RocketplaneKistler (RpK) says it expects to
a push to secure some $500 million in additional financing for its reusable rocket once U.S. investors return from August vacations.
The Oklahoma City-based company has been struggling to come up with the money it needs to complete development of the K-1 reusable rocket and conduct a series of flight demonstrations meant to show NASA the vehicle is capable of delivering cargo to the international space station.
RpK is three
months late in meeting a key financial milestone spelled out in an agreement that
already has been renegotiated once since NASA selected the company and El Segundo, Calif.-based Space Exploration Technologies Corp. (SpaceX) to split nearly $500 million in government funding under the Commercial Orbital Transportation Services program to help with the development of their rival vehicles.
President Randy Brinkley told Space News in June that the company was close to completing its financing and expected to have a deal nailed down before the end of July. RpK missed that self-imposed deadline. The Wall Street Journal reported Aug. 21 that negotiations between RocketplaneKistler and its prospective investors had broken down.
Brinkley would not directly confirm or deny the story, but told Space News
the company was pressing on.
“The less said the better at the current time as the press coverage has certainly complicated our ongoing discussions with potential investors,” Brinkley wrote in an Aug. 27 e-mail. “We have continued commitments from our lead investor and have also received additional commitments of one hundred million [dollars]. We have a coordinated plan to reengage with Wall Street after Labor Day [Sept. 3] when key decision makers are available.”
“We are keeping NASA closely informed,” Brinkley added.
NASA spokeswoman Beth Dickey said Aug. 30 that the agency “has been briefed on RocketplaneKistler’s plan for moving forward and is considering what its response will be.”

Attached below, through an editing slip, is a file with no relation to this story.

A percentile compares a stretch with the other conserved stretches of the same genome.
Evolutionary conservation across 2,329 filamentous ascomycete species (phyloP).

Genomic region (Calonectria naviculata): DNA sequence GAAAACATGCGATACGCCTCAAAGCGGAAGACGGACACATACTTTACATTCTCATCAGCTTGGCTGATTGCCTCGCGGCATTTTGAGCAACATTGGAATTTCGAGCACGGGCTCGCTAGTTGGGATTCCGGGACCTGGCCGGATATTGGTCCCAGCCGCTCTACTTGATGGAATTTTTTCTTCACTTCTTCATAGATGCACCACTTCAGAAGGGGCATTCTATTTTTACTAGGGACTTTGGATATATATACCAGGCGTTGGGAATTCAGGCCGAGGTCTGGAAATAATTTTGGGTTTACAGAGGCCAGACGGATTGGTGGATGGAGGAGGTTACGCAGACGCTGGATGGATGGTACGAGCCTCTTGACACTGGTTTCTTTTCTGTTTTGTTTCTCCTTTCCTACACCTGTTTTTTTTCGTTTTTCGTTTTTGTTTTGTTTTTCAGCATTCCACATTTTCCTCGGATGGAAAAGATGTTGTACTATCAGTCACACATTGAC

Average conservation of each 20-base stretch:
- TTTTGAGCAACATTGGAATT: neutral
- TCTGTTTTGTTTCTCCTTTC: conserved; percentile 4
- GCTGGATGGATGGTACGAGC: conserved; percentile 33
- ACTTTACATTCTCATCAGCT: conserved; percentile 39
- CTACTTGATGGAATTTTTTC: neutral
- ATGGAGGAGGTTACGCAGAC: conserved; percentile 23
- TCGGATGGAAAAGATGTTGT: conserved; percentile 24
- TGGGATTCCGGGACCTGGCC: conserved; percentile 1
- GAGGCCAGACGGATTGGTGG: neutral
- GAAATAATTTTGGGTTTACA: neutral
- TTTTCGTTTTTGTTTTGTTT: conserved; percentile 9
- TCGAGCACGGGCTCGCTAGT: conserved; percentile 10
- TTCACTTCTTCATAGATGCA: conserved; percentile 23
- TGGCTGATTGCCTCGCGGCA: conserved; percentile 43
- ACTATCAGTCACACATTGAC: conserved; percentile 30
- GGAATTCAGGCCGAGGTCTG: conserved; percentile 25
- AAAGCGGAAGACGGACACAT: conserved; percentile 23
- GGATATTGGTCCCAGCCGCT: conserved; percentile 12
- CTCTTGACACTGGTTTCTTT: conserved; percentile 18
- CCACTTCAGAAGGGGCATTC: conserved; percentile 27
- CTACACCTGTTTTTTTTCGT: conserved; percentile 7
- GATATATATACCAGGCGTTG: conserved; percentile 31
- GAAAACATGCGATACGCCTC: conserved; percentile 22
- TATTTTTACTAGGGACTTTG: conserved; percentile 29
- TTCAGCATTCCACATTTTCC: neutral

– the other participant in NASA’s COTS program – reports good technical progress on the development of its Falcon 9 rocket and
Dragon reusable capsule for
delivering cargo and eventually people to the space station. However, despite that progress, the company’s latest launch manifest shows that Falcon 9’s launch debut has been delayed several months to the fourth quarter of 2008.
The launch, which is being paid for by a
U.S. government customer the company declines to identify, had been slated for the second quarter of 2008. Consequently, Falcon 9’s second launch – SpaceX’s first COTS demonstration flight – has slipped from September 2008 into the fourth quarter of 2008.
President Elon Musk cautioned against reading technical setbacks into the revised launch manifest.
“The notion of a slip can imply that we had high certainty in our manifest dates and that something bad happened to change that,” Musk told Space News. “All that happens from time to time is that our guess at the launch date is updated to be less wrong.”
COTS agreement allows a minimum 30-day delay for any milestone, so the change to a fourth-quarter launch target “is within our agreement. However, until we get closer to launch, the [Falcon 9] dates should be considered very rough estimates.”
With the first Falcon 9 main stage in place at the company’s Texas test facility, SpaceX hopes to start conducting engine
tests in October. Before that happens, however, Musk said SpaceX has additional work to do on the Merlin 1C engine.
“[T]here is one remaining minor item before we can complete our Merlin 1C development program and start mounting engines onto the stage,” Musk said. “It is a problem that only shows up after six to nine firings of the engine, but we want to take care of it before doing any multi-engine firings. The fix should be in place in
next month. If that works, we will start a series of stage hold down firing tests beginning in October with one engine and working our way progressively to nine engines.”
Musk said it was too soon to say when the company would conduct its first simultaneous test of all nine-engines.
“I can’t tell you definitively when the nine-engine test will be quite yet, because it is impossible to know,” he said. “Might be late this year or might be early next.”
Musk said the company is on track to manufacture “over 20 orbital-class engines” by the end of the year.
also announced Aug. 29 that it had completed the first phase of a three-phase NASA safety review the company must clear before it can send Dragon to the space station for the first time. SpaceX said the review covered 23 specific hazards with a primary focus on the company’s plans for avoiding a collision with the station.